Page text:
Thursday, October 16, 2008

We're All Plumbers!

Technically, we are all plumbers. You don't believe me? Well, I don't have a plumbing license, but neither does Joe the Plumber.

And another thing:
Wurzelbacher told Obama that he was preparing to buy the plumbing company, which earns more than $250,000 a year, and said: "Your new tax plan is going to tax me more, isn't it?"

Obama said that under his proposal taxes on any revenue from $250,000 on down would stay the same, but that amounts above that level would be subject to a 39 percent tax, instead of the current 36 percent rate.

Wurzelbacher said Obama's tax plan wouldn't affect him right now, because he doesn't make $250,000. "But I hope someday I'll make that," he said. [Emphasis added.]

Yeah, so do I, Joe, so do I. But I also realize that my marginal tax rate would increase under Obama by only 3% and that a 50% tax credit to insure my employee's health is a good enough offset to convince me to accept a small increase (Why? Because insured employees make happier, more loyal employees who might even work harder for me.)

I also know that there are those who never will make $250,000. They make up the majority of the American people, and they are carrying much too large a burden of national expenses for their ability. Measured not, as Republicans like to point out, as the effective tax rate on gross income, but as a percentage of taxes paid on discretionary income.

The value of your last dollar earned is much higher to you if you make $50,000 than if you make one million dollars. Apparently, this is not an easy concept to grasp for the masses of plumbers, truck drivers, and electricians who vote Republican. Why? Because they live their lives dreaming of being one of the few that rise to the ranks of the rich, when in fact less than %5 of the American people do.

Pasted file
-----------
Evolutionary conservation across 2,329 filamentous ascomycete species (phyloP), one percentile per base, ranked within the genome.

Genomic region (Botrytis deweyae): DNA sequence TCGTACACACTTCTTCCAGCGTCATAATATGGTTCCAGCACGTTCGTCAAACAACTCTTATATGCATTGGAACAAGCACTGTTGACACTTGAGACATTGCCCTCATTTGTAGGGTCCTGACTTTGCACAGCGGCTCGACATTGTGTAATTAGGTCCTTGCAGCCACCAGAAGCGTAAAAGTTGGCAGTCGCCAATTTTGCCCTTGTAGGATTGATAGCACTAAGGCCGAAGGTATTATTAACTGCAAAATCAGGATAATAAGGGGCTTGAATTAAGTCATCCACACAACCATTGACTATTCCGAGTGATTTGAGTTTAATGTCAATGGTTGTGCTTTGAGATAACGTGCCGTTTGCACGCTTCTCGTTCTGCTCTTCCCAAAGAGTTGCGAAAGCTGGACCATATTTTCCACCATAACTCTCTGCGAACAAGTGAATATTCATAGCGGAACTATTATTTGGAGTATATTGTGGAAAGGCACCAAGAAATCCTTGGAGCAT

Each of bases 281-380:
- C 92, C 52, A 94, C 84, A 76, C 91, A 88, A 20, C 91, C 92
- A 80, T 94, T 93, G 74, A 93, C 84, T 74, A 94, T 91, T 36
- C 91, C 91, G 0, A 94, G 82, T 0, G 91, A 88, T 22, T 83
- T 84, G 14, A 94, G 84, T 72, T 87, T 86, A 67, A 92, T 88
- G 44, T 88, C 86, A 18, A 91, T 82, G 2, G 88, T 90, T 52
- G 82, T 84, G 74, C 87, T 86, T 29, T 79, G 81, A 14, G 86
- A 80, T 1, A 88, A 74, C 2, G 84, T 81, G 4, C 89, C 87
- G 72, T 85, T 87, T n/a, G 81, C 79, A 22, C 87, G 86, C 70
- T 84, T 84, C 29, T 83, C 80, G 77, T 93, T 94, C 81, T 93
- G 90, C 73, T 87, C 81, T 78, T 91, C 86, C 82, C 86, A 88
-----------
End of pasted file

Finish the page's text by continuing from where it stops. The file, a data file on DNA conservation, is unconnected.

Astonishingly, many people who scrape a living together and go paycheck to paycheck delude themselves into thinking "I will vote Republican because, even though it is somewhat (or highly) unlikely, there will be one day in the indefinite future when I will be so rich that I will benefit from Republican policies designed to favor the rich. In the meantime, I will shoulder much more than my fair burden in order to keep that dream alive."

That, my friends, is the "Las Vegas mentality" that allows 40% of Americans to think they are voting for their best economic interest, when in fact they are voting against it.

6 comments:

Tom said...

Astonishingly, many people who scrape a living together and go paycheck to paycheck delude themselves into thinking "I will vote Republican because, even though it is somewhat (or highly) unlikely, there will be one day in the indefinite future when I will be so rich that I will benefit from Republican policies designed to favor the rich. In the meantime, I will shoulder much more than my fair burden in order to keep that dream alive.

That, my friends, is the "Las Vegas mentality" that allows 40% of Americans to think they are voting for their best economic interest, when in fact they are voting against it."


Although you know that we are pretty close politically, I think that this is pretty inaccurate portrayal of the thinking of at least a great many conservatives; I also think it's somewhat unfair.

My parents were pretty standard conservative evangelical, even fundamentalist, Christians. They were die-head Republicans. In short, I think they are pretty representative of what is now called "the Republican base."